Mudslides in Colombia
More than 250 people have died in southwest Colombia following heavy rains, flooding and landslides over the weekend.
Photos from Mocoa, the capital of the Putumayo province ravaged by the disaster, show residents and emergency personnel walking debris-filled streets, digging through rubble in search of victims and waiting to identify bodies.
Downpours caused multiple rivers around Mocoa to overflow and push water, mud and rubble into homes as people slept, killing at least 254 people, Reuters reported. Another 400 people were injured, while 200 remain missing, the army said.
Specific Hypothesis and Results
The GCP event was set for 24 hours beginning at midnight April 1 (05:00 GMT on Apr 1). The result is Chisquare 86556.538 on 86400 for p = 0.353 and Z = 0.378.
The following graph is a visual display of the statistical result. It shows the second-by-second accumulation of small deviations of the data from what’s expected. Our prediction is that deviations will tend to be positive, and if this is so, the jagged line will tend to go upward. If the endpoint is positive, this is evidence for the general hypothesis and adds to the bottom line. If the endpoint is outside the smooth curve showing 0.05 probability, the deviation is nominally significant. If the trend of the cumulative deviation is downward, this is evidence against the hypothesis, and is subtracted from the bottom line. For more detail on how to interpret the results, see The Science and related pages, as well as the standard caveat below.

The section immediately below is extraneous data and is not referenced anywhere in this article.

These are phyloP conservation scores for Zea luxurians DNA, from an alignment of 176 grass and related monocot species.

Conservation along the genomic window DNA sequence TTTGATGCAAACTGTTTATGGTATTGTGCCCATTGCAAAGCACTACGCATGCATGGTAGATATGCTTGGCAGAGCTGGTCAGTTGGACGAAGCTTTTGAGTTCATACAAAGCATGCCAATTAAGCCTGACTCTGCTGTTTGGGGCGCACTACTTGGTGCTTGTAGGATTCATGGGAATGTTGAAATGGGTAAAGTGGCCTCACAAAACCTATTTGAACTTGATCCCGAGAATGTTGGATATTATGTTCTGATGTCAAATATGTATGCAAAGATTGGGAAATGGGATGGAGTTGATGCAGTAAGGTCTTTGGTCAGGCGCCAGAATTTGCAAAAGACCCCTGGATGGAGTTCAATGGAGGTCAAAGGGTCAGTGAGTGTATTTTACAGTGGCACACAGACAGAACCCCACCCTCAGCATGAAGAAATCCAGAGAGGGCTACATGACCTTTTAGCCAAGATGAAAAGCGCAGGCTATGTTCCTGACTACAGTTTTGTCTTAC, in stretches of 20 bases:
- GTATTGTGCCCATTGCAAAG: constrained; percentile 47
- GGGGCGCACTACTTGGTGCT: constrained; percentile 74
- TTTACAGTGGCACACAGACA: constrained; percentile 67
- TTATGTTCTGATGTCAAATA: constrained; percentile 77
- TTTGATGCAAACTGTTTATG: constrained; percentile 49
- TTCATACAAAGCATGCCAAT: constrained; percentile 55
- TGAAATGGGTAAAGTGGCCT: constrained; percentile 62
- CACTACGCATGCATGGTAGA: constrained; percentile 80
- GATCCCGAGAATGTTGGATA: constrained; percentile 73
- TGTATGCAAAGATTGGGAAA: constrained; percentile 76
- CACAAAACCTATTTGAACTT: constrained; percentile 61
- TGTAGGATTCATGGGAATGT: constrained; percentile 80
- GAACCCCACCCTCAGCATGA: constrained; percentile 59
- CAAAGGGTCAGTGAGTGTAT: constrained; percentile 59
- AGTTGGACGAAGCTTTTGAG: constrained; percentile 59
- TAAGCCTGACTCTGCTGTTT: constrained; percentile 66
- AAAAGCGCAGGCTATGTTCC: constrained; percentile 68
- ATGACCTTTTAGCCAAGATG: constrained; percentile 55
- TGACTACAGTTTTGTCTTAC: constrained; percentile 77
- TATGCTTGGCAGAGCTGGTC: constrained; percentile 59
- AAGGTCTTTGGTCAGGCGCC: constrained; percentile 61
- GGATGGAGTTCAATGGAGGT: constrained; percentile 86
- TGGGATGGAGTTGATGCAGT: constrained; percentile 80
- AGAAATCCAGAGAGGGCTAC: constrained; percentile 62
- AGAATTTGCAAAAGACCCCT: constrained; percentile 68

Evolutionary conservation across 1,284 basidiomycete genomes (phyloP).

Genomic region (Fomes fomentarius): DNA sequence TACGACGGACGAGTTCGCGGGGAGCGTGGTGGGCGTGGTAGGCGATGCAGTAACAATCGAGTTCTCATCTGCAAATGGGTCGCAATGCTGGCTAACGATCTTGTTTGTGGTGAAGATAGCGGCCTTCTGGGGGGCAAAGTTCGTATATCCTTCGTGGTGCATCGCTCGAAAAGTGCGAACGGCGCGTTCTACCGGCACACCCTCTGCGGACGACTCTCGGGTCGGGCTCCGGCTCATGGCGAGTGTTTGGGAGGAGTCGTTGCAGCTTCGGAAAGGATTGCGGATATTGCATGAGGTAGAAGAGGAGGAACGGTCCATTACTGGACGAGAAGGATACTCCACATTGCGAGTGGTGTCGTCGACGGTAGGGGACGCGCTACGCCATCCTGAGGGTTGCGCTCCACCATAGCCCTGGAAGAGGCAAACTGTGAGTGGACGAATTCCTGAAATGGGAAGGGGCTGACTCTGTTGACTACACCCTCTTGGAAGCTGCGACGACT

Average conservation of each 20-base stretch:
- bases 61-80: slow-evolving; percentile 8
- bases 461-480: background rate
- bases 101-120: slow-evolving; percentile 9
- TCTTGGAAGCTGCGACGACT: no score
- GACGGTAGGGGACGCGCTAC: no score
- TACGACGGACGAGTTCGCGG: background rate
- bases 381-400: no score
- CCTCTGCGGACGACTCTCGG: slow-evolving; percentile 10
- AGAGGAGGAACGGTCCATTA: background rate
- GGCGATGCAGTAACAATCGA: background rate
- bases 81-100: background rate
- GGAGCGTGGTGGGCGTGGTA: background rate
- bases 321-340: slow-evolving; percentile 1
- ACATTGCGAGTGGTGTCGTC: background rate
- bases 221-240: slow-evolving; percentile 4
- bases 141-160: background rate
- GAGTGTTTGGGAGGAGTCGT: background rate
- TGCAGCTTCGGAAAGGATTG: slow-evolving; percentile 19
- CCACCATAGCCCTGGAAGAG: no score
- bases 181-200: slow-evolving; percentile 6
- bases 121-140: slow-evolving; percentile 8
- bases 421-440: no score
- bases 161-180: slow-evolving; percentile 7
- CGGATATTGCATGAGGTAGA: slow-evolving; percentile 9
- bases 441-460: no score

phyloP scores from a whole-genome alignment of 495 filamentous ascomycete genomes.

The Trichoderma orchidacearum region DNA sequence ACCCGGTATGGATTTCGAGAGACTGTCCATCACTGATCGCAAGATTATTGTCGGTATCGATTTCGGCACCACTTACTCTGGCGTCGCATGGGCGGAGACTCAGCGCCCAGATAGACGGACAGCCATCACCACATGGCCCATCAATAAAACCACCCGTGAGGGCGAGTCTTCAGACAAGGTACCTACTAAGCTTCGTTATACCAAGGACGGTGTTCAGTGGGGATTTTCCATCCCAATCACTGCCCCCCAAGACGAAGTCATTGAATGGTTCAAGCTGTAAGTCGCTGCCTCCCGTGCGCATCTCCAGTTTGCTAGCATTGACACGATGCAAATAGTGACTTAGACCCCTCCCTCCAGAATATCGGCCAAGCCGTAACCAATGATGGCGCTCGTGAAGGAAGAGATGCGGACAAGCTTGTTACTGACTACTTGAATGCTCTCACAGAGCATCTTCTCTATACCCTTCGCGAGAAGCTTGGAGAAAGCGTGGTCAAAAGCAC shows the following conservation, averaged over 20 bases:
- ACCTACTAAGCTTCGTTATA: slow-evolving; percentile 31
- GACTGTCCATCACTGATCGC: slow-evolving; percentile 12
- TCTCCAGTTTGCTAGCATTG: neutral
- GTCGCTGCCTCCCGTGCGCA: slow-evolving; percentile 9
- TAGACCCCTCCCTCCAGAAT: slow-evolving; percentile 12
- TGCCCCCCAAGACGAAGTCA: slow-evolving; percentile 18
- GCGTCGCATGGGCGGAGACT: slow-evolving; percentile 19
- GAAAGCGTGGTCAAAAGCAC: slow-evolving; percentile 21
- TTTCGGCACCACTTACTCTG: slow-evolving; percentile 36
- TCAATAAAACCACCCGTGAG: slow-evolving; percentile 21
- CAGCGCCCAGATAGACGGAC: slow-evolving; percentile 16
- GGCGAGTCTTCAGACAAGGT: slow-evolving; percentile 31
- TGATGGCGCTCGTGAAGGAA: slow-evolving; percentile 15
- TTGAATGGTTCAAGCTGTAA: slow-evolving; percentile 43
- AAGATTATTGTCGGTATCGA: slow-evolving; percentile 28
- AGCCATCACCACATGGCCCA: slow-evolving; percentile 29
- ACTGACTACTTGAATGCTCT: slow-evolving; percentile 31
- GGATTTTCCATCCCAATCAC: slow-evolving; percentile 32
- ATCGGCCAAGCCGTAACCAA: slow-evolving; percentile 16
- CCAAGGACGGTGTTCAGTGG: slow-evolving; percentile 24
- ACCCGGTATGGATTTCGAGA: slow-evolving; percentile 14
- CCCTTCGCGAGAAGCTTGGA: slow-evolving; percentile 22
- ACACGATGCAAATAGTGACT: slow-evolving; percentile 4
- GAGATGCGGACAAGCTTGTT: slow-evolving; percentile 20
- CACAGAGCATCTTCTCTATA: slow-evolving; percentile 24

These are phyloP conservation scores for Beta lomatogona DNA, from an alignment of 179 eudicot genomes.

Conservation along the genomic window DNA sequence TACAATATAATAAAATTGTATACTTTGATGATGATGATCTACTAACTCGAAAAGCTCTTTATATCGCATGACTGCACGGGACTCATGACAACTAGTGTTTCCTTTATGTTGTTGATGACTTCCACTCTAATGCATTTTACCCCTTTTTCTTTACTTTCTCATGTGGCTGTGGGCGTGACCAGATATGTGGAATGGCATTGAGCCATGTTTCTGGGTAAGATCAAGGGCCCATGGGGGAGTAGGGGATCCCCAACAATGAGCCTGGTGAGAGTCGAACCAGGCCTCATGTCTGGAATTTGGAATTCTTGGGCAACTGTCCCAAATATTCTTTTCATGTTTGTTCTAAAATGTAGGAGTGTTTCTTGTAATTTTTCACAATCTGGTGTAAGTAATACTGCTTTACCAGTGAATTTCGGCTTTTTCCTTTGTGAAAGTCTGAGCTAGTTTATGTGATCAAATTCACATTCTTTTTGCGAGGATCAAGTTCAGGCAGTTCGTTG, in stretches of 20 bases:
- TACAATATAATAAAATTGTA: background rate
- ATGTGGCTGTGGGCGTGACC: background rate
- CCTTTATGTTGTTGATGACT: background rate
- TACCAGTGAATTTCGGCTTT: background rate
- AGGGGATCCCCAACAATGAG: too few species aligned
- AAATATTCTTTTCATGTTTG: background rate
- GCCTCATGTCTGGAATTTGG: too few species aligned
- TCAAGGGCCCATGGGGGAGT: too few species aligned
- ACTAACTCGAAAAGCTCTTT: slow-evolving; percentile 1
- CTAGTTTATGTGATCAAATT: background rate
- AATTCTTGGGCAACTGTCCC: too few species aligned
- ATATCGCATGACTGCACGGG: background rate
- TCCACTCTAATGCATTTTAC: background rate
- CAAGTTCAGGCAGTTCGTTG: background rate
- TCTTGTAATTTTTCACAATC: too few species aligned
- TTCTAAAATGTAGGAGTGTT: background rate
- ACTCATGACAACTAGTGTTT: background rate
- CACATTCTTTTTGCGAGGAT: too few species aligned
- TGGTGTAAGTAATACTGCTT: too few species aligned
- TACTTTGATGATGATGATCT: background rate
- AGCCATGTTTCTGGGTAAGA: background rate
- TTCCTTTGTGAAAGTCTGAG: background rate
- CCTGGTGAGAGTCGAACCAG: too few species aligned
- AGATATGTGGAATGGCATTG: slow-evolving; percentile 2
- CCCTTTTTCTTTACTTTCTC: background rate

It is important to keep in mind that we have only a tiny statistical effect, so that it is always hard to distinguish signal from noise. This means that every
success might be largely driven by chance, and every
null might include a real signal overwhelmed by noise. In the long run, a real effect can be identified only by patiently accumulating replications of similar analyses.